Re: Computer Reminiscing!(Formerly Re: Extropians Mailing List - Approval Procedure)

From: Samantha Atkins (
Date: Fri Nov 10 2000 - 02:02:22 MST

Sabine Atkins wrote:
> You guys were soooooooo lucky: I always was interested in computers, but
> my Dad wouldn't even let me touch his computer. My Mom finally could
> afford a computer for me when I was 17, it was a Commodore Amiga 500. In
> 1995, I finally got a Pentium-I-60Mhz box, and I was almost 25 years
> old. Living in Germany, my Mom and I couldn't afford internet access
> until the end of 1998.
> So, I want to take this opportunity to thank my husband Brian Atkins for
> uplifting me into a world I dreamed of for such a long time: A private
> network, consisting of 9 computers. He helped me building an
> AMD-Athlon-700Mhz box, I got an Apple G4 cube (just for the looks of
> course :-) and an OpenBSD server.

I didn't see a computer until at 16 I and a bunch of other area math
nerds were invited to a free introductory course on programming they
new-fangled things. It was awful! Key-punching decks in Cobol. Why
they would teach such an idiotic excuse for a language to math people I
will never know. Sadistic. The computer was some huge IBM iron in the
basement of this huge complex. When you opened the door all paper not
weighted down would fly everywhere from all the roaring wind. They poor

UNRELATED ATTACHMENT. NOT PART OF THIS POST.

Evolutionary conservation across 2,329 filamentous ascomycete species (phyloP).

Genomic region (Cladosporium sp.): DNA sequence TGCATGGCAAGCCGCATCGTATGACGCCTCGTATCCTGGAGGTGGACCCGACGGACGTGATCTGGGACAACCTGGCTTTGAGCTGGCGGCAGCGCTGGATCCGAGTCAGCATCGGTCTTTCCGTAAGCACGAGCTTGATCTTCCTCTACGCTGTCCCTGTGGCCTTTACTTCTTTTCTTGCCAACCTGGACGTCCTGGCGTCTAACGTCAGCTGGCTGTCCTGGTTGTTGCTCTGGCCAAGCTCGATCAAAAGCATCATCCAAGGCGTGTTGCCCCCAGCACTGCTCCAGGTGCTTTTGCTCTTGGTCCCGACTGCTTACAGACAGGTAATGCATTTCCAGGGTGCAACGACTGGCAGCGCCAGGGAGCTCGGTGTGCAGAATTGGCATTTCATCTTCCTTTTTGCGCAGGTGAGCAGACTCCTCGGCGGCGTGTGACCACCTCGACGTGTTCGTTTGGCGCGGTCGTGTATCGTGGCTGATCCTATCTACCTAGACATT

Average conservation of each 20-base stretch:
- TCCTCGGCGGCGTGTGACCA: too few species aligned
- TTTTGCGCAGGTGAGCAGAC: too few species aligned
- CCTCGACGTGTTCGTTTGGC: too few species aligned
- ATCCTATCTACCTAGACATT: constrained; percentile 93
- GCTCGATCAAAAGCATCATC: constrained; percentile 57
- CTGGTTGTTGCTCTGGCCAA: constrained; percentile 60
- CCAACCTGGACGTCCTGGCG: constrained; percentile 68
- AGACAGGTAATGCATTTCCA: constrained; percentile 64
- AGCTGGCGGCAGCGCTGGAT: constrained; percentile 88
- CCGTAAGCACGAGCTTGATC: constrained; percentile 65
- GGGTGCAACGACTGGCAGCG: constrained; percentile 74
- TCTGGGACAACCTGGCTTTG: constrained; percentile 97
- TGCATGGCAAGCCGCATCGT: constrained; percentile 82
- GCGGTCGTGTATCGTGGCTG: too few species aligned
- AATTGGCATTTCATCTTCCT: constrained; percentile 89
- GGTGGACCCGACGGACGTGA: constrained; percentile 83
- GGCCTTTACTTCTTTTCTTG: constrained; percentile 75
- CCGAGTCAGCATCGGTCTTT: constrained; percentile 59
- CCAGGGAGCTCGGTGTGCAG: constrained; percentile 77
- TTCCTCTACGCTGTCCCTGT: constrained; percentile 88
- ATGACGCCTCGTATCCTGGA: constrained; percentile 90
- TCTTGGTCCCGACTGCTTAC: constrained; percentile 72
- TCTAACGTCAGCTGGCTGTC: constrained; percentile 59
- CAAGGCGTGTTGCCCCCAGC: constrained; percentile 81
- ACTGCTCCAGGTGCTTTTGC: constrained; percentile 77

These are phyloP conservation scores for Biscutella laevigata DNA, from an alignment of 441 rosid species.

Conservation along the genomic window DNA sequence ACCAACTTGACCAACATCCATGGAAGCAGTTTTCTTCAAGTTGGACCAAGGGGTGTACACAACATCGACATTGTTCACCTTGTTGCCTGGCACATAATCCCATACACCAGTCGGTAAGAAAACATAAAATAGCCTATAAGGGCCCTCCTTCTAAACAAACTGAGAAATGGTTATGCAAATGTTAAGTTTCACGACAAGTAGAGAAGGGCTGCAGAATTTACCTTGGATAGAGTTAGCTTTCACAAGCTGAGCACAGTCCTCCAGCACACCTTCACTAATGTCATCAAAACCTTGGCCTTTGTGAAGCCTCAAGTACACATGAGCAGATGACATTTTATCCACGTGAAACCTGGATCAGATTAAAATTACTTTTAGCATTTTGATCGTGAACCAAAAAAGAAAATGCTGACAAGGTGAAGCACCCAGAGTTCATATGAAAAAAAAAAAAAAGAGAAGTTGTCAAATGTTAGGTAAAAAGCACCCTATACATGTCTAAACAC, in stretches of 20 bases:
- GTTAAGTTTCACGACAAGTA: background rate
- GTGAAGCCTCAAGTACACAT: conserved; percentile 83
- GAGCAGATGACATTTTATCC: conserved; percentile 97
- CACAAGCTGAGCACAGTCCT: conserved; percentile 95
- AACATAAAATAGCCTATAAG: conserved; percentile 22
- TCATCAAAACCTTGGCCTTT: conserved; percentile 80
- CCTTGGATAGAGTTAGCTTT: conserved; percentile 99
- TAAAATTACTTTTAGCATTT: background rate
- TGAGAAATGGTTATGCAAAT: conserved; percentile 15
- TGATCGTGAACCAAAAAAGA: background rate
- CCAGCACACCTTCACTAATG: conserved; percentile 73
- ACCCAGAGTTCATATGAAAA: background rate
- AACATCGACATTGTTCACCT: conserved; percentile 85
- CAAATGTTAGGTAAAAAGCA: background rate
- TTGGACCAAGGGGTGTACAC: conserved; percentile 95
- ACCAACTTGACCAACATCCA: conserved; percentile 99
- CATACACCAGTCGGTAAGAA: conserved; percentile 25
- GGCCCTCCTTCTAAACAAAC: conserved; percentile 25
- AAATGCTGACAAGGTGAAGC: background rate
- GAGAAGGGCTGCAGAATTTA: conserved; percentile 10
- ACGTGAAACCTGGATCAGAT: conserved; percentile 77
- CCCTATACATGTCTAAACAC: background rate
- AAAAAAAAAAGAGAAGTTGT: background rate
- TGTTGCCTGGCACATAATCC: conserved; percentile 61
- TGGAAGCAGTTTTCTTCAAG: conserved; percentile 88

elaphantine mass was an electronic simpleton. The compiler was a bad
joke. I was so disgusted I didn't go near the things again until some
years later when the first microchips were available to roll your own
with, which I proceeded to do.

> wrote:
> >
> > Well, as long as we are reminiscing about computers, my first experience in
> > computing was with the lovely Apple IIc, programming BASIC and LOGO right
> > from the command prompt. I guess that was about 1980, I was in 2nd grade

Aging myself still further, after I got back into computers through
early chips I was hanging with a bunch of techno-hippies in the
Haight-Ashbury. Half of these people were on SSI, brighter than any 10
people but non-functional in the everyday world. I was at a friend's
build-your-own microcomputer class one evening. At this class you had
to learn to concentrate despite all the pot being passed around. What
can I say? It was a different era. There was a knock at the door. He
opened the door and these two long hairs were there holding a wooden
box. He introduced them as Steve and Steve and said they had built a
new computer and were putting together a company around it. It was the
Apple prototype. We sat around and argued about their CPU choice and
such. No one there had the slightest idea how much money was riding on
that little box.

Foolishly I stopped hanging around that group mostly not too long after
that because I couldn't tell the geniuses from the crazies any more.
If there was any difference. Instead I headed off to college to study
math and computers in what I thought was a more profitable and thorough
way. Silly me.

- samantha

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